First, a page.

“By mandate, we’re not going to turn anyone away even if it means we connect them with services in the community,” she said. “For whatever reason, if they’re not eligible for VA care we’re still going to make sure they get connected to community.”

While Miller said some people may fall through the cracks, her goal is to mend those oversights and connect available resources to a veteran’s needs.

“In a perfect world, that’s what we’re trying to fix,” she said.

Barrasso suggested shortening the suicide prevention lifeline number. The National Suicide Prevention Lifeline phone number is 1-800-273-8255, which Barrasso said is too long.

“If you’re in that crisis situation, to try to go and lookup National Suicide Prevention Hotline, how many lives could we save if we could just go to a simple three-digit number,” he said.

 

One journey through recovery

Tristan Jackson lost a friend and fellow veteran to suicide in April 2019. Today, Jackson works with the Sheridan County Suicide Prevention Coalition. He said the Sheridan VA and Barrasso saved his life.

Jackson is a veteran of the U.S. Navy; one of his deployments was to Somalia from 1993-1994.

Jackson remembers a moment when he stood a few feet from an enemy soldier in Somalia and saw they were just as frightened as he was. It was a life-changing and burdensome moment to recognize the humanity in a person on the “other side,” he said.

Dawn Lacko, director of the Brain Injury Alliance of Wyoming, said finding meaningful work or activities is important for veterans’ mental health. Jackson constantly looks for a hands-on approach to suicide prevention.

“I want to show my gratitude [to the VA] through action,” Jackson said.

In 2014, he had trouble accessing services to address his mental health conditions through the VA in Phoenix, Arizona.

The Phoenix VA faced heavy criticism in 2014 for allegations of falsifying medical records and keeping inaccurate waiting lists that made it appear veterans accessed care more quickly than they did, the Washington Post reported.

Jackson said after the Phoenix VA “dropped the ball,” he contacted Sen. Barrasso’s office and was quickly put in touch with resources in Sheridan. Programs through the Sheridan VA helped him become more aware of his own behaviors, learn coping mechanisms and access appropriate medications.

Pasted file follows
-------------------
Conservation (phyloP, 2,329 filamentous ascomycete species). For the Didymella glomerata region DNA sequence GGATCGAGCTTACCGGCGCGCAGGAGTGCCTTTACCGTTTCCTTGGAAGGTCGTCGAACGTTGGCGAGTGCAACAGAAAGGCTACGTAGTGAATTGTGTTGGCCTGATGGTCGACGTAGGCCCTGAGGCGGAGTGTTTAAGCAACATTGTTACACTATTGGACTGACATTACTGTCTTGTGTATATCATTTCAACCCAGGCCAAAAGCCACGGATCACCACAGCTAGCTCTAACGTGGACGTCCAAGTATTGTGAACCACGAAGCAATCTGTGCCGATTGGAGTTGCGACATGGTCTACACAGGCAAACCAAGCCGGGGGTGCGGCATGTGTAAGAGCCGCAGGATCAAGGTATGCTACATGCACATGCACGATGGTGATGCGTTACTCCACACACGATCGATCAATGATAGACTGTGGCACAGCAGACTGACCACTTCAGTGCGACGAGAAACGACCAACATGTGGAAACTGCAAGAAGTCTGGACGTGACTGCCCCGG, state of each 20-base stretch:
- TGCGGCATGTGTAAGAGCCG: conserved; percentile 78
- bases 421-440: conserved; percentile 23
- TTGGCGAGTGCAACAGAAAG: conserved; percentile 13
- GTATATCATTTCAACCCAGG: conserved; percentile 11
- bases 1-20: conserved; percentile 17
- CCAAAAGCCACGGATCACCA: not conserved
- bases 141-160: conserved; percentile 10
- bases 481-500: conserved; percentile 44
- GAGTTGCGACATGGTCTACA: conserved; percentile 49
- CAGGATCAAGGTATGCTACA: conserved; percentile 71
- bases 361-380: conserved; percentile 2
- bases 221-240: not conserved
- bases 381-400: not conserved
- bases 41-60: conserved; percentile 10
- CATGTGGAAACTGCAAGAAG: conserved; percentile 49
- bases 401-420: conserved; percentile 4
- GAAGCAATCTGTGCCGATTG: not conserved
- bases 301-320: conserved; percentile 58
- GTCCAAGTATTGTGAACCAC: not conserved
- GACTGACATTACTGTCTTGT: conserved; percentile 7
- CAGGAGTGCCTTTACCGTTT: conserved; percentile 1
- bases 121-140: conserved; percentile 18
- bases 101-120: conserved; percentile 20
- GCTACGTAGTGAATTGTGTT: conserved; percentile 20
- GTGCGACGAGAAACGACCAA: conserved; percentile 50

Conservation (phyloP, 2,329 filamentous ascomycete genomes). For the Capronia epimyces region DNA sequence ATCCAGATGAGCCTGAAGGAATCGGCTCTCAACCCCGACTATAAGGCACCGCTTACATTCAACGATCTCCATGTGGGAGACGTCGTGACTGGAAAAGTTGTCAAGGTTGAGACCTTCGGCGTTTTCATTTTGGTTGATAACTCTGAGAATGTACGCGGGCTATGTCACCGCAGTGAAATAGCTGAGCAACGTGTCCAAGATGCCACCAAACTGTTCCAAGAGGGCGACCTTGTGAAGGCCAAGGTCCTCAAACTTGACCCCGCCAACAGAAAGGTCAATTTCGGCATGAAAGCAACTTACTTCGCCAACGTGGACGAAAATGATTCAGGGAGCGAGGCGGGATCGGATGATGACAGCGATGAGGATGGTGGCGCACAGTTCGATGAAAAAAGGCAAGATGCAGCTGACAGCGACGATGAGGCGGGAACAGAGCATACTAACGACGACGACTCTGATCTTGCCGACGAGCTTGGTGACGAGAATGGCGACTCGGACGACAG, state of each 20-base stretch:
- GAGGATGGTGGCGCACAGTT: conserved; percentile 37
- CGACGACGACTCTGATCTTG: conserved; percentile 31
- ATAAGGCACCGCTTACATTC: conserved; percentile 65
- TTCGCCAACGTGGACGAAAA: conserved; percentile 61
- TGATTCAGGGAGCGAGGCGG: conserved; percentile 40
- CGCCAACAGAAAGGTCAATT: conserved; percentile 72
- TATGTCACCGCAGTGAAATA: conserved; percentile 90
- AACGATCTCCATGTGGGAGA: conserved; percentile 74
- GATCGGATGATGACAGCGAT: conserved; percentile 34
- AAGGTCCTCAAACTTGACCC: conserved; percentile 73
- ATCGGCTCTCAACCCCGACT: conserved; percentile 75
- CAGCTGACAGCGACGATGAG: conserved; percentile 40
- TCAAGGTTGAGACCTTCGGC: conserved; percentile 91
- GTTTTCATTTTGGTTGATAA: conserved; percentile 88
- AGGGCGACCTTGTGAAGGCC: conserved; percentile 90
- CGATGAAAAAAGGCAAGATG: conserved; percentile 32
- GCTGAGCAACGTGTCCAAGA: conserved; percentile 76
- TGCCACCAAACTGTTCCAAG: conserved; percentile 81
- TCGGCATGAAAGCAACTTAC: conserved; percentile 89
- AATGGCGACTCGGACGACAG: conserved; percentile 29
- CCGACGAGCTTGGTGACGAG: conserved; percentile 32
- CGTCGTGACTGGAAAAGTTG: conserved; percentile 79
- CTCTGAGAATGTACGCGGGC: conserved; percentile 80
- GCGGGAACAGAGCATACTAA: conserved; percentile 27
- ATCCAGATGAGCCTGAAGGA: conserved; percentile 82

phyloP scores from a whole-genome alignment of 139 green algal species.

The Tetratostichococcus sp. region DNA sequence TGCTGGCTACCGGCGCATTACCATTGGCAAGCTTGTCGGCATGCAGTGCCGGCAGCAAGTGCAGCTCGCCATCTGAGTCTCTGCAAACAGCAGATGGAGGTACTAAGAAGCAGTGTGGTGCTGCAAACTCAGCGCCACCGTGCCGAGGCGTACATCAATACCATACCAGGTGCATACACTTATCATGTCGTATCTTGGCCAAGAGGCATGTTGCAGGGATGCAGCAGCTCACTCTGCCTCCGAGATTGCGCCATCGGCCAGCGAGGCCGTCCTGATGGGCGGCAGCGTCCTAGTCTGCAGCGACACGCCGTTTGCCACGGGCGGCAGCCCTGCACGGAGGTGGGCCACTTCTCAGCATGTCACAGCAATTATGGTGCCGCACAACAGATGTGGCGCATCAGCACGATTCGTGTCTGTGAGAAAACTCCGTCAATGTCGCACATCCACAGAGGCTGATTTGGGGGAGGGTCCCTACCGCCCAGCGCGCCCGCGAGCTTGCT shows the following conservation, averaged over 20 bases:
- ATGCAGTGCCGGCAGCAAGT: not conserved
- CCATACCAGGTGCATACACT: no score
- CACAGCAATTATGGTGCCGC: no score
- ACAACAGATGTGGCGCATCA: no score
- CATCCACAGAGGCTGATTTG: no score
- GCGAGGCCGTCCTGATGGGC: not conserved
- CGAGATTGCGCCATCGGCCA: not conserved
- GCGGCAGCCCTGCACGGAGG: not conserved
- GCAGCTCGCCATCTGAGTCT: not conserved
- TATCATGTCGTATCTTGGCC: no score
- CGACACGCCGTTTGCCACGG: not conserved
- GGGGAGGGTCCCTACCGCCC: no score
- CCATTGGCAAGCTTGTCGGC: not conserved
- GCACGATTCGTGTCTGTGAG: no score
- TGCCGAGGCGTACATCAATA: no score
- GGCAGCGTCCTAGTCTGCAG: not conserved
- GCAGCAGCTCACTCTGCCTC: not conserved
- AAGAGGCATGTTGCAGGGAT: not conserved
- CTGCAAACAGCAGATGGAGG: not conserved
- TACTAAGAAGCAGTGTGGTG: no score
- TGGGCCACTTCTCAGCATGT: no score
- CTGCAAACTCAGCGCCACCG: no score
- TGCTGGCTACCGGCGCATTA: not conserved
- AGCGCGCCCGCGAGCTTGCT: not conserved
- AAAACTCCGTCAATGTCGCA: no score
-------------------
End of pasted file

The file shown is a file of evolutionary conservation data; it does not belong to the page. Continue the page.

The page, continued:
Jackson said before accessing help, he used drugs and alcohol to self-medicate during his battles with depression, anxiety, fear and shame. Some internal battles can become too great but there are options to regain control, he said.

“Therapy helps give you your choice back,” he said.

Jackson is learning to react calmly to stressful situations and acknowledge the realities of post-traumatic stress disorder without letting them “run the ship.”

Rather than trying to isolate whether a veteran suffers from PTSD, depression, anxiety, a TBI or all of the above, McDonald said he focuses on treatment and wellness.

McDonald said sometimes the burden of a veteran’s mental health falls on the caregiver or spouse who notices changes in their personality or behavior when they return from combat. Cognitive impairments can alter daily roles and relationships, he said.

McDonald said the VA offers support programs for caregivers and partners of veterans to manage the burden.

Jackson said therapy has been immeasurably helpful and today he’s able to comfortably interact with large groups of people while sober, like at the mental health summit where he provided information about the suicide prevention coalition.

“I’m glad to be here, this is a great VA,” he said.